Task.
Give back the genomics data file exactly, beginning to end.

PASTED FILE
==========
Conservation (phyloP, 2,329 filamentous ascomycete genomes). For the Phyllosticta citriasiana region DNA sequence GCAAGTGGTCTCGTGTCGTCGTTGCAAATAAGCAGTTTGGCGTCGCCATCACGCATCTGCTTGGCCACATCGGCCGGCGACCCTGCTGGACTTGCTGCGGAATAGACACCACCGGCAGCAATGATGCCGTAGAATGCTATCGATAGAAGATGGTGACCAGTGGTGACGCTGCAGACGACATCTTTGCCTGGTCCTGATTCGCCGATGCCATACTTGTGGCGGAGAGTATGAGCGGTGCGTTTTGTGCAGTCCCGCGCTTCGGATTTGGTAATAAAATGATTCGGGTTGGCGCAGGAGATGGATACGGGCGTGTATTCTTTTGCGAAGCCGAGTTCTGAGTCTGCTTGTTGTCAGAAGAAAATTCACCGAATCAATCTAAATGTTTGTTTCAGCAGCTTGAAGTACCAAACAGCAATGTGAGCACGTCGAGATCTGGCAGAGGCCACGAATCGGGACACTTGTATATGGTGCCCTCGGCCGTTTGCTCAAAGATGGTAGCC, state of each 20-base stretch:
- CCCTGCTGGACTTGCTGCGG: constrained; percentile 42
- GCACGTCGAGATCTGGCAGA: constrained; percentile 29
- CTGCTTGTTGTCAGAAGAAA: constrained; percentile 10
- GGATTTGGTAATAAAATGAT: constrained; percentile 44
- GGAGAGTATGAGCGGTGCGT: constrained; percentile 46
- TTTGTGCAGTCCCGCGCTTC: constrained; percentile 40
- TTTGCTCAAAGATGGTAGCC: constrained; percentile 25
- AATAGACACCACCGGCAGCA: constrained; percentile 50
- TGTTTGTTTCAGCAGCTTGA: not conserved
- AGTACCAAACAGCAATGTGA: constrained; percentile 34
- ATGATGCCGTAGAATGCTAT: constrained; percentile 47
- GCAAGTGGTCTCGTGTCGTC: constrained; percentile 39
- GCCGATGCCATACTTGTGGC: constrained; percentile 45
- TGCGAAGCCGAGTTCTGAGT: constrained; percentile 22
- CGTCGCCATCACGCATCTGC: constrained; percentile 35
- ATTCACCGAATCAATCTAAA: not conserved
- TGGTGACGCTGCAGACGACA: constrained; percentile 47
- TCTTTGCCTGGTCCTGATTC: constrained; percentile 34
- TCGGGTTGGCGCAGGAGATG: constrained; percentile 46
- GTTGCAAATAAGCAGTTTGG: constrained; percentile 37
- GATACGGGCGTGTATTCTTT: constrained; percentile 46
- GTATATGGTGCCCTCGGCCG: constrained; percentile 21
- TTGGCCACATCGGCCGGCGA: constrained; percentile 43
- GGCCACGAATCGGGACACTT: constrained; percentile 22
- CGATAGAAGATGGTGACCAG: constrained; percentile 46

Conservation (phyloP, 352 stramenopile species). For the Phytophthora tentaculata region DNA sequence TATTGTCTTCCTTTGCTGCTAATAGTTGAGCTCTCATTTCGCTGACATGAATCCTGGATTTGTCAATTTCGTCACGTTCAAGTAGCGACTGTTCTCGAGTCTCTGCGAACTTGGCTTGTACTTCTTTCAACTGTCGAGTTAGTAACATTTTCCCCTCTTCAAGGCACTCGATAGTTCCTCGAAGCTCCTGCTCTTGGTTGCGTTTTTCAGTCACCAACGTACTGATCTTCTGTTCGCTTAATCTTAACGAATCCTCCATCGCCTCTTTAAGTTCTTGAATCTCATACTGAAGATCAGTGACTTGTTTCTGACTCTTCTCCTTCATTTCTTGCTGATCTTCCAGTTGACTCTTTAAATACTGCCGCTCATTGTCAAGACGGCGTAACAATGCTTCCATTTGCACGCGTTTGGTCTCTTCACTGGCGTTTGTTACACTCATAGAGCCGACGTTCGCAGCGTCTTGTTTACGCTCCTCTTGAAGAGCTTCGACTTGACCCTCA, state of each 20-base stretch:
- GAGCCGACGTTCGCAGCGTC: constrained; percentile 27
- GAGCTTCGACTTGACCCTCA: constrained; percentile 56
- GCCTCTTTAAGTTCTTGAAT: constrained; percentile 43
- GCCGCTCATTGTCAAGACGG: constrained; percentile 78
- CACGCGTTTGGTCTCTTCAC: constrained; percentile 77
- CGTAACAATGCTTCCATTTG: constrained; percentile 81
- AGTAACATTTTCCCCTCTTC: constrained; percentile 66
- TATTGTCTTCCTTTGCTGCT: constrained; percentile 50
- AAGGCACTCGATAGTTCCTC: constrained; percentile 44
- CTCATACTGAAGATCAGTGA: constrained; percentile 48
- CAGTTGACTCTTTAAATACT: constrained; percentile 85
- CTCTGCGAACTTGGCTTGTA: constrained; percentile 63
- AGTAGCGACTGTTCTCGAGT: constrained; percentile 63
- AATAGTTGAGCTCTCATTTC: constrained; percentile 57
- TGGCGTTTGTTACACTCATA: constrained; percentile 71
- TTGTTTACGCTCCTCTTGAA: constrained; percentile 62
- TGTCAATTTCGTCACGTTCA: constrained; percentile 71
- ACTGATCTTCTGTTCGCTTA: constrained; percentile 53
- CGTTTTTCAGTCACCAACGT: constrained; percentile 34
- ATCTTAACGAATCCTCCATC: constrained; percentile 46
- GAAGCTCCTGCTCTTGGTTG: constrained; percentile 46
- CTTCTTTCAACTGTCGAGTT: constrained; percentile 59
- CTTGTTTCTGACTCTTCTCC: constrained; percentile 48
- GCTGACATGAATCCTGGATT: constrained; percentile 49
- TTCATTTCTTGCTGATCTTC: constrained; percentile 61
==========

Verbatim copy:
Conservation (phyloP, 2,329 filamentous ascomycete genomes). For the Phyllosticta citriasiana region DNA sequence GCAAGTGGTCTCGTGTCGTCGTTGCAAATAAGCAGTTTGGCGTCGCCATCACGCATCTGCTTGGCCACATCGGCCGGCGACCCTGCTGGACTTGCTGCGGAATAGACACCACCGGCAGCAATGATGCCGTAGAATGCTATCGATAGAAGATGGTGACCAGTGGTGACGCTGCAGACGACATCTTTGCCTGGTCCTGATTCGCCGATGCCATACTTGTGGCGGAGAGTATGAGCGGTGCGTTTTGTGCAGTCCCGCGCTTCGGATTTGGTAATAAAATGATTCGGGTTGGCGCAGGAGATGGATACGGGCGTGTATTCTTTTGCGAAGCCGAGTTCTGAGTCTGCTTGTTGTCAGAAGAAAATTCACCGAATCAATCTAAATGTTTGTTTCAGCAGCTTGAAGTACCAAACAGCAATGTGAGCACGTCGAGATCTGGCAGAGGCCACGAATCGGGACACTTGTATATGGTGCCCTCGGCCGTTTGCTCAAAGATGGTAGCC, state of each 20-base stretch:
- CCCTGCTGGACTTGCTGCGG: constrained; percentile 42
- GCACGTCGAGATCTGGCAGA: constrained; percentile 29
- CTGCTTGTTGTCAGAAGAAA: constrained; percentile 10
- GGATTTGGTAATAAAATGAT: constrained; percentile 44
- GGAGAGTATGAGCGGTGCGT: constrained; percentile 46
- TTTGTGCAGTCCCGCGCTTC: constrained; percentile 40
- TTTGCTCAAAGATGGTAGCC: constrained; percentile 25
- AATAGACACCACCGGCAGCA: constrained; percentile 50
- TGTTTGTTTCAGCAGCTTGA: not conserved
- AGTACCAAACAGCAATGTGA: constrained; percentile 34
- ATGATGCCGTAGAATGCTAT: constrained; percentile 47
- GCAAGTGGTCTCGTGTCGTC: constrained; percentile 39
- GCCGATGCCATACTTGTGGC: constrained; percentile 45
- TGCGAAGCCGAGTTCTGAGT: constrained; percentile 22
- CGTCGCCATCACGCATCTGC: constrained; percentile 35
- ATTCACCGAATCAATCTAAA: not conserved
- TGGTGACGCTGCAGACGACA: constrained; percentile 47
- TCTTTGCCTGGTCCTGATTC: constrained; percentile 34
- TCGGGTTGGCGCAGGAGATG: constrained; percentile 46
- GTTGCAAATAAGCAGTTTGG: constrained; percentile 37
- GATACGGGCGTGTATTCTTT: constrained; percentile 46
- GTATATGGTGCCCTCGGCCG: constrained; percentile 21
- TTGGCCACATCGGCCGGCGA: constrained; percentile 43
- GGCCACGAATCGGGACACTT: constrained; percentile 22
- CGATAGAAGATGGTGACCAG: constrained; percentile 46

Conservation (phyloP, 352 stramenopile species). For the Phytophthora tentaculata region DNA sequence TATTGTCTTCCTTTGCTGCTAATAGTTGAGCTCTCATTTCGCTGACATGAATCCTGGATTTGTCAATTTCGTCACGTTCAAGTAGCGACTGTTCTCGAGTCTCTGCGAACTTGGCTTGTACTTCTTTCAACTGTCGAGTTAGTAACATTTTCCCCTCTTCAAGGCACTCGATAGTTCCTCGAAGCTCCTGCTCTTGGTTGCGTTTTTCAGTCACCAACGTACTGATCTTCTGTTCGCTTAATCTTAACGAATCCTCCATCGCCTCTTTAAGTTCTTGAATCTCATACTGAAGATCAGTGACTTGTTTCTGACTCTTCTCCTTCATTTCTTGCTGATCTTCCAGTTGACTCTTTAAATACTGCCGCTCATTGTCAAGACGGCGTAACAATGCTTCCATTTGCACGCGTTTGGTCTCTTCACTGGCGTTTGTTACACTCATAGAGCCGACGTTCGCAGCGTCTTGTTTACGCTCCTCTTGAAGAGCTTCGACTTGACCCTCA, state of each 20-base stretch:
- GAGCCGACGTTCGCAGCGTC: constrained; percentile 27
- GAGCTTCGACTTGACCCTCA: constrained; percentile 56
- GCCTCTTTAAGTTCTTGAAT: constrained; percentile 43
- GCCGCTCATTGTCAAGACGG: constrained; percentile 78
- CACGCGTTTGGTCTCTTCAC: constrained; percentile 77
- CGTAACAATGCTTCCATTTG: constrained; percentile 81
- AGTAACATTTTCCCCTCTTC: constrained; percentile 66
- TATTGTCTTCCTTTGCTGCT: constrained; percentile 50
- AAGGCACTCGATAGTTCCTC: constrained; percentile 44
- CTCATACTGAAGATCAGTGA: constrained; percentile 48
- CAGTTGACTCTTTAAATACT: constrained; percentile 85
- CTCTGCGAACTTGGCTTGTA: constrained; percentile 63
- AGTAGCGACTGTTCTCGAGT: constrained; percentile 63
- AATAGTTGAGCTCTCATTTC: constrained; percentile 57
- TGGCGTTTGTTACACTCATA: constrained; percentile 71
- TTGTTTACGCTCCTCTTGAA: constrained; percentile 62
- TGTCAATTTCGTCACGTTCA: constrained; percentile 71
- ACTGATCTTCTGTTCGCTTA: constrained; percentile 53
- CGTTTTTCAGTCACCAACGT: constrained; percentile 34
- ATCTTAACGAATCCTCCATC: constrained; percentile 46
- GAAGCTCCTGCTCTTGGTTG: constrained; percentile 46
- CTTCTTTCAACTGTCGAGTT: constrained; percentile 59
- CTTGTTTCTGACTCTTCTCC: constrained; percentile 48
- GCTGACATGAATCCTGGATT: constrained; percentile 49
- TTCATTTCTTGCTGATCTTC: constrained; percentile 61